Once I had all the assets completed and transferred over to another scene to make the final composite, I inserted the pegs for each asset and set the pivot in the centre of them. That way, when I moved them around they wouldn’t jump all over the place. That way I could animate also on peg layers, not just the drawing layer. Doing this helped me to maintain more organization in the timeline as well as in the node view.
What was your process for adding compositing effects to assets like the fire, pan, and final pizza?
Once everything was placed and animated in the way I’d envisioned, I added the effects. For the fire asset I added a glow node and changed the colour to a yellowish hue so that I could simulate light cast off a fire.
For the final compositing of the scene I created a basic square shape using the shape tool, and removed the fill. Then I added a glow node to it and inverted it so that it created that border. I did the same process for the end of the animation, but just turned it to a circle shape to create a nice frame around the entire animation. That way your attention is drawn to what’s happening in the centre of the screen.
You use shadows in the scene to create dimension. What was your process for creating these shadows?
I used shadow nodes in the node view. For example, the pan asset had a shadow node attached to simulate directional and dimensional shadow. The final pizza at the end of the animation also has a shadow, but I drew that one by hand with the polyline tool around the edge of the border. Then on both the bottom of the main pizza and the slice, I added a shadow node to those elements to give off the cast shadow effect. The effects nodes are so fun, they add that “oomph!”
You’ve just completed your undergrad program, during which you worked on some exciting projects. Would you mind telling us about the project you’re most proud of?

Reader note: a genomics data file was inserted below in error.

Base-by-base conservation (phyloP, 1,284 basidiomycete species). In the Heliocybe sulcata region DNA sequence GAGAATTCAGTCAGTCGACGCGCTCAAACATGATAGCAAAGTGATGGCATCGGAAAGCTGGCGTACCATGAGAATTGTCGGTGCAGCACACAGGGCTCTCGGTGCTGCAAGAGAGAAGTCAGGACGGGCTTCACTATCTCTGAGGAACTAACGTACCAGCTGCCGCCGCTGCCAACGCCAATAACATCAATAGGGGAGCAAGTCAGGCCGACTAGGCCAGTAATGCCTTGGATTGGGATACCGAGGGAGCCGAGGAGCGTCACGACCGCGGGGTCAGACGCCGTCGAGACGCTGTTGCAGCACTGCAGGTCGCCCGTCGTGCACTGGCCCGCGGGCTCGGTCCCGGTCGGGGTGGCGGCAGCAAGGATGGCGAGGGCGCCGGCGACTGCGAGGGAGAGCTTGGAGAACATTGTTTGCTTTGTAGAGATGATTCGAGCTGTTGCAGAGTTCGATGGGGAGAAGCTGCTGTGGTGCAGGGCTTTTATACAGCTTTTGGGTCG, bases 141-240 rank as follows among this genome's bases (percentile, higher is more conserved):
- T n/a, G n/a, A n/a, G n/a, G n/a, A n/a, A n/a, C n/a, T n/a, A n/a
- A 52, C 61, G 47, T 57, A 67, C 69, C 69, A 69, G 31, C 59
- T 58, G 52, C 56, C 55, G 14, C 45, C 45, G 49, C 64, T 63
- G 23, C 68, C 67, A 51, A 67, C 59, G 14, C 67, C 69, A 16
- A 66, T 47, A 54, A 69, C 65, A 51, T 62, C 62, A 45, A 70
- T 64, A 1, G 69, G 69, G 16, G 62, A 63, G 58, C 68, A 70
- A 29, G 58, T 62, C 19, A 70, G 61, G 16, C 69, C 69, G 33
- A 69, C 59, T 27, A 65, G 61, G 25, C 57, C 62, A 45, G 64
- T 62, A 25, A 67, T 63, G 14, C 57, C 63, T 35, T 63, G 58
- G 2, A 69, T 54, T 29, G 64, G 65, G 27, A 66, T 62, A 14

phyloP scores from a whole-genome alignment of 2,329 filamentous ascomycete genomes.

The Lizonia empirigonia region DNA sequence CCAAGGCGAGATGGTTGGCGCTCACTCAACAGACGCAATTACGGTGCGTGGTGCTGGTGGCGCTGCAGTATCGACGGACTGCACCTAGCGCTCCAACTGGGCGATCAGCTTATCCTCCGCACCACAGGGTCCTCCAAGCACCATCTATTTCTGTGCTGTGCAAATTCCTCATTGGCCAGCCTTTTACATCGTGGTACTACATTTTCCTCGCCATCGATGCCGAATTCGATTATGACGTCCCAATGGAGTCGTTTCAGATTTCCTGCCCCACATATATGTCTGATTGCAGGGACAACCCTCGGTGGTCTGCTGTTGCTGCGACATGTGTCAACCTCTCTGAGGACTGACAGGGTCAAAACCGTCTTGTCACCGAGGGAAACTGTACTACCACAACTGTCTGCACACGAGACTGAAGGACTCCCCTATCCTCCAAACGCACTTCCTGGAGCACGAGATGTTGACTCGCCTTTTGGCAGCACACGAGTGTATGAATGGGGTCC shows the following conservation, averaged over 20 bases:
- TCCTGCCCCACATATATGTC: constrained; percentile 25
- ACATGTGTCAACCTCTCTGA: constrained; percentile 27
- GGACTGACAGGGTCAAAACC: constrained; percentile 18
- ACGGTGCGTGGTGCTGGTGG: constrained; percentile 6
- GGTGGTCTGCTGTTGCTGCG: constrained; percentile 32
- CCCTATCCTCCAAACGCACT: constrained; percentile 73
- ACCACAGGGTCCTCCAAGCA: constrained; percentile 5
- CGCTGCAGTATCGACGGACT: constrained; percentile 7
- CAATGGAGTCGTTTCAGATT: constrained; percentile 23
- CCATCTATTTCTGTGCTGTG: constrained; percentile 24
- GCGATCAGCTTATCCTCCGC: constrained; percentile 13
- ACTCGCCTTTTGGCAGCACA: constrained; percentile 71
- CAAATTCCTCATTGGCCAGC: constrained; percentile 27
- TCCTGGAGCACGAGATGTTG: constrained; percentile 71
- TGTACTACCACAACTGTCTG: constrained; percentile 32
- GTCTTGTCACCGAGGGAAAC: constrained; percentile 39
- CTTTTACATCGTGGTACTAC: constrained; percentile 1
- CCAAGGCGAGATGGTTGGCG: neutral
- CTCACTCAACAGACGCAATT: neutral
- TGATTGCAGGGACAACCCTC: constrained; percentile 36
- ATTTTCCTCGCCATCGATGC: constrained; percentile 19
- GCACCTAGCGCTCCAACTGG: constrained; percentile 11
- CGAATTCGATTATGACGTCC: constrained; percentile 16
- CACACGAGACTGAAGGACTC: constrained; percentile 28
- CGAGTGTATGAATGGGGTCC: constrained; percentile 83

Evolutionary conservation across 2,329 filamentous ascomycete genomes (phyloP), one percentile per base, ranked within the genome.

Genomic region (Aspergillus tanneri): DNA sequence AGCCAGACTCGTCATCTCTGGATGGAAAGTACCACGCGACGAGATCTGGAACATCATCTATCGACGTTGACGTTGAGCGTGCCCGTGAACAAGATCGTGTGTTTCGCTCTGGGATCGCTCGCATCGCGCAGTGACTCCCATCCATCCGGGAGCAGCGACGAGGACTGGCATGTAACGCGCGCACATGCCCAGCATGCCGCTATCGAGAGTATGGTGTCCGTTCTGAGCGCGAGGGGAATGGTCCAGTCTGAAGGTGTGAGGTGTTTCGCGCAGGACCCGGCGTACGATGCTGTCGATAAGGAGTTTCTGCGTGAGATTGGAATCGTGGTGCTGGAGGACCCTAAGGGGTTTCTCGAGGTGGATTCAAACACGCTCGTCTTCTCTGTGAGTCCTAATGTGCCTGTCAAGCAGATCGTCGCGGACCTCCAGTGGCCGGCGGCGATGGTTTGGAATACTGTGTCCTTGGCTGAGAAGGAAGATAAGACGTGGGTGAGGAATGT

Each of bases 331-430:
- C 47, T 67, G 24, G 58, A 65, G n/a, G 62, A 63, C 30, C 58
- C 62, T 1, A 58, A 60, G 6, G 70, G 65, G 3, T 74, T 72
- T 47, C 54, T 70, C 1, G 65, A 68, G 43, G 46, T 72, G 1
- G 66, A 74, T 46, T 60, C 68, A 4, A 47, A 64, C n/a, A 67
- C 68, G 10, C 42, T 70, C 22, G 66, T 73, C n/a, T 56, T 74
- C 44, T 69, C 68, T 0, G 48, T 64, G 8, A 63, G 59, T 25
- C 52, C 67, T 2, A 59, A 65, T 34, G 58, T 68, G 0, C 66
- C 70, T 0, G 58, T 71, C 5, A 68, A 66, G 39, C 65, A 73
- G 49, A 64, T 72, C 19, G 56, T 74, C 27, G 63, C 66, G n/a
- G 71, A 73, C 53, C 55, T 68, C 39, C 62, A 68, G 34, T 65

Definitely my animation thesis. It’s a 7-minute long film called Blast from the Past. The film is about a college student who’s having trouble writing an essay for her history class. She’s trying to figure out how to write about influential African Americans through history, but she doesn’t know where to start. The student falls asleep, and then wakes up in the middle of a video game that ultimately helps her out! Throughout the video game she meets influential African American figures; She’s introduced to their ideologies, which help her while she battles adversaries that were common in major time periods in African American history.
One thing that was pivotal in making Blast from the Past was that last fall I took the Toon Boom’s advanced rigging training course with Matt Watts. That class improved my rigging abilities, and it also helped inspire my passion for being a rigging artist. Blast from the Past is definitely a representation of all that I learned in the rigging course. It is a testament to why I love doing what I do!
Aria, what advice do you have for artists who are just starting out with using Toon Boom Harmony?
Whenever you start something new, you’re bound to run into challenges and problems. And that’s okay! Try not to get frustrated, take deep breaths, and don’t be afraid to reach out for help. Toon Boom has a forum and a Discord channel, and both are filled with people from all over the globe who are more than willing to answer questions and share knowledge. You’ll find artists, people from Toon Boom, and ambassadors in those forums and the Discord channel. Take advantage of those resources, and keep trucking. If you really love animating, and it’s what you want to do, pushing through the challenges will pay off in the end.
Want a taste of the newest features in Harmony 21? Be sure to discover the new features here and download a 21-day trial. Curious about the other Ingredients of Animation? You can find more articles about the participating artists here.